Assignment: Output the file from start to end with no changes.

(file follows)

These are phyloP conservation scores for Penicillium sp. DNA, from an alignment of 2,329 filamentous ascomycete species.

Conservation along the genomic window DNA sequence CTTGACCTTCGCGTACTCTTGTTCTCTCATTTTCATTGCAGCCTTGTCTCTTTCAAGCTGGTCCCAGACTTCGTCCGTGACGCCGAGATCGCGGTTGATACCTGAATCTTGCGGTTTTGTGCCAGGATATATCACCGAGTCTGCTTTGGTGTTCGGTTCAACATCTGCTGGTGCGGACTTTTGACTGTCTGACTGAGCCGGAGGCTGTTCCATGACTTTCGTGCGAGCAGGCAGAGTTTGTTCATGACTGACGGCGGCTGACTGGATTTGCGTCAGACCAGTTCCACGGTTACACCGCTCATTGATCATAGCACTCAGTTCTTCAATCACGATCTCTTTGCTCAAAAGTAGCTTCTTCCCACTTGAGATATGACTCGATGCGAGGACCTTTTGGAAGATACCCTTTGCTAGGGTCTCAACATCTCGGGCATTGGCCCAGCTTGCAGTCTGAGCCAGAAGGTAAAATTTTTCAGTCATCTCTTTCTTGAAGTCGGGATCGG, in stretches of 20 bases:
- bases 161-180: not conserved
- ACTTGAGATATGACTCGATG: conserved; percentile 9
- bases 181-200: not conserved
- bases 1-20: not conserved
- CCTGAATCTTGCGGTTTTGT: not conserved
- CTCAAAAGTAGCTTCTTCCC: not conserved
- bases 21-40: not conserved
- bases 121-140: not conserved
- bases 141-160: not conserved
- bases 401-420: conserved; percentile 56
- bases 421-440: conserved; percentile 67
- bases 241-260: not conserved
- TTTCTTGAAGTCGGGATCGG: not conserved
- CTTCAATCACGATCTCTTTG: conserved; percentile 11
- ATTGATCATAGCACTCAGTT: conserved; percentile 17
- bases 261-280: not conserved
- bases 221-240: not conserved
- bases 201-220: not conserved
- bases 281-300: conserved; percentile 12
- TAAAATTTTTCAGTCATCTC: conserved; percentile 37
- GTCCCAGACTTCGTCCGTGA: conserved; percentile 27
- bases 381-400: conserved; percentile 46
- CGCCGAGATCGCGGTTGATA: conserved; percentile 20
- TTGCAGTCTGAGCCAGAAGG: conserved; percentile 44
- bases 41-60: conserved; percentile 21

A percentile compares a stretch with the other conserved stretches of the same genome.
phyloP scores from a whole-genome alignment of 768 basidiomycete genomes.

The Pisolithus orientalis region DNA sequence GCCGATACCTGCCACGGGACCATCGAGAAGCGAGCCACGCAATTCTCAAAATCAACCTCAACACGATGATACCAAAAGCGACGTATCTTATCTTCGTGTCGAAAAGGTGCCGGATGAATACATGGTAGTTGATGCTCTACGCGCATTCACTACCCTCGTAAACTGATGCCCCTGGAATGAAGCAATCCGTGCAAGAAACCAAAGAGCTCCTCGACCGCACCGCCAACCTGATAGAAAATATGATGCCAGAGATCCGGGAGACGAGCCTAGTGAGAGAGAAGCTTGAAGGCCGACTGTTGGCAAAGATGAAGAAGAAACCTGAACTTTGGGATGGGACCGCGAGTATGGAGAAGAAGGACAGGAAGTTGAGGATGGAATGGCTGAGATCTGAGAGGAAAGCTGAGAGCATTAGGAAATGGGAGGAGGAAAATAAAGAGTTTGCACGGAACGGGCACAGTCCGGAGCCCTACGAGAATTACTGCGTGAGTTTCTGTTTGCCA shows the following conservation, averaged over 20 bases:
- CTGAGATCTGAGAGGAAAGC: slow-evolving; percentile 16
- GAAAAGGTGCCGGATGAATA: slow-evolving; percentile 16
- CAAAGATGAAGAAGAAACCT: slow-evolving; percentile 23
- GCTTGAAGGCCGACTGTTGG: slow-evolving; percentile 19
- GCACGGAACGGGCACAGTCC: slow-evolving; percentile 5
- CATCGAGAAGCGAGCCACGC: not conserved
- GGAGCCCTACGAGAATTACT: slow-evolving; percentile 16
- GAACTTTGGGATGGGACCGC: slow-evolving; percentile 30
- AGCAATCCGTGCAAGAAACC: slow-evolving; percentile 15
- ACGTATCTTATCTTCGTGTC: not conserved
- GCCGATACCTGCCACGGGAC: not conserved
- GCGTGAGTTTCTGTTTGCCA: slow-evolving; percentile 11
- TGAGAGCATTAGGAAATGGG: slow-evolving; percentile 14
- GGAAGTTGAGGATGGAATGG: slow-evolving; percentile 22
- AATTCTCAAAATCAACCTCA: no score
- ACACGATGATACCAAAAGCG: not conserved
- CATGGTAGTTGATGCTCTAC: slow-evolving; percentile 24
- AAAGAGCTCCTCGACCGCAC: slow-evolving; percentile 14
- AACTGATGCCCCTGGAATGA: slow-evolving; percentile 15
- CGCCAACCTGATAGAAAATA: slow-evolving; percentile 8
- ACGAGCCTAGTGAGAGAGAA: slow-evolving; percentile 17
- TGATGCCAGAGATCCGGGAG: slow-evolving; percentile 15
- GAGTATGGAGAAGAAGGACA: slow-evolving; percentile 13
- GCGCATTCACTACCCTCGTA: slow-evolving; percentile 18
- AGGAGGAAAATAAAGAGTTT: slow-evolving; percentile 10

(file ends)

These are phyloP conservation scores for Penicillium sp. DNA, from an alignment of 2,329 filamentous ascomycete species.

Conservation along the genomic window DNA sequence CTTGACCTTCGCGTACTCTTGTTCTCTCATTTTCATTGCAGCCTTGTCTCTTTCAAGCTGGTCCCAGACTTCGTCCGTGACGCCGAGATCGCGGTTGATACCTGAATCTTGCGGTTTTGTGCCAGGATATATCACCGAGTCTGCTTTGGTGTTCGGTTCAACATCTGCTGGTGCGGACTTTTGACTGTCTGACTGAGCCGGAGGCTGTTCCATGACTTTCGTGCGAGCAGGCAGAGTTTGTTCATGACTGACGGCGGCTGACTGGATTTGCGTCAGACCAGTTCCACGGTTACACCGCTCATTGATCATAGCACTCAGTTCTTCAATCACGATCTCTTTGCTCAAAAGTAGCTTCTTCCCACTTGAGATATGACTCGATGCGAGGACCTTTTGGAAGATACCCTTTGCTAGGGTCTCAACATCTCGGGCATTGGCCCAGCTTGCAGTCTGAGCCAGAAGGTAAAATTTTTCAGTCATCTCTTTCTTGAAGTCGGGATCGG, in stretches of 20 bases:
- bases 161-180: not conserved
- ACTTGAGATATGACTCGATG: conserved; percentile 9
- bases 181-200: not conserved
- bases 1-20: not conserved
- CCTGAATCTTGCGGTTTTGT: not conserved
- CTCAAAAGTAGCTTCTTCCC: not conserved
- bases 21-40: not conserved
- bases 121-140: not conserved
- bases 141-160: not conserved
- bases 401-420: conserved; percentile 56
- bases 421-440: conserved; percentile 67
- bases 241-260: not conserved
- TTTCTTGAAGTCGGGATCGG: not conserved
- CTTCAATCACGATCTCTTTG: conserved; percentile 11
- ATTGATCATAGCACTCAGTT: conserved; percentile 17
- bases 261-280: not conserved
- bases 221-240: not conserved
- bases 201-220: not conserved
- bases 281-300: conserved; percentile 12
- TAAAATTTTTCAGTCATCTC: conserved; percentile 37
- GTCCCAGACTTCGTCCGTGA: conserved; percentile 27
- bases 381-400: conserved; percentile 46
- CGCCGAGATCGCGGTTGATA: conserved; percentile 20
- TTGCAGTCTGAGCCAGAAGG: conserved; percentile 44
- bases 41-60: conserved; percentile 21

A percentile compares a stretch with the other conserved stretches of the same genome.
phyloP scores from a whole-genome alignment of 768 basidiomycete genomes.

The Pisolithus orientalis region DNA sequence GCCGATACCTGCCACGGGACCATCGAGAAGCGAGCCACGCAATTCTCAAAATCAACCTCAACACGATGATACCAAAAGCGACGTATCTTATCTTCGTGTCGAAAAGGTGCCGGATGAATACATGGTAGTTGATGCTCTACGCGCATTCACTACCCTCGTAAACTGATGCCCCTGGAATGAAGCAATCCGTGCAAGAAACCAAAGAGCTCCTCGACCGCACCGCCAACCTGATAGAAAATATGATGCCAGAGATCCGGGAGACGAGCCTAGTGAGAGAGAAGCTTGAAGGCCGACTGTTGGCAAAGATGAAGAAGAAACCTGAACTTTGGGATGGGACCGCGAGTATGGAGAAGAAGGACAGGAAGTTGAGGATGGAATGGCTGAGATCTGAGAGGAAAGCTGAGAGCATTAGGAAATGGGAGGAGGAAAATAAAGAGTTTGCACGGAACGGGCACAGTCCGGAGCCCTACGAGAATTACTGCGTGAGTTTCTGTTTGCCA shows the following conservation, averaged over 20 bases:
- CTGAGATCTGAGAGGAAAGC: slow-evolving; percentile 16
- GAAAAGGTGCCGGATGAATA: slow-evolving; percentile 16
- CAAAGATGAAGAAGAAACCT: slow-evolving; percentile 23
- GCTTGAAGGCCGACTGTTGG: slow-evolving; percentile 19
- GCACGGAACGGGCACAGTCC: slow-evolving; percentile 5
- CATCGAGAAGCGAGCCACGC: not conserved
- GGAGCCCTACGAGAATTACT: slow-evolving; percentile 16
- GAACTTTGGGATGGGACCGC: slow-evolving; percentile 30
- AGCAATCCGTGCAAGAAACC: slow-evolving; percentile 15
- ACGTATCTTATCTTCGTGTC: not conserved
- GCCGATACCTGCCACGGGAC: not conserved
- GCGTGAGTTTCTGTTTGCCA: slow-evolving; percentile 11
- TGAGAGCATTAGGAAATGGG: slow-evolving; percentile 14
- GGAAGTTGAGGATGGAATGG: slow-evolving; percentile 22
- AATTCTCAAAATCAACCTCA: no score
- ACACGATGATACCAAAAGCG: not conserved
- CATGGTAGTTGATGCTCTAC: slow-evolving; percentile 24
- AAAGAGCTCCTCGACCGCAC: slow-evolving; percentile 14
- AACTGATGCCCCTGGAATGA: slow-evolving; percentile 15
- CGCCAACCTGATAGAAAATA: slow-evolving; percentile 8
- ACGAGCCTAGTGAGAGAGAA: slow-evolving; percentile 17
- TGATGCCAGAGATCCGGGAG: slow-evolving; percentile 15
- GAGTATGGAGAAGAAGGACA: slow-evolving; percentile 13
- GCGCATTCACTACCCTCGTA: slow-evolving; percentile 18
- AGGAGGAAAATAAAGAGTTT: slow-evolving; percentile 10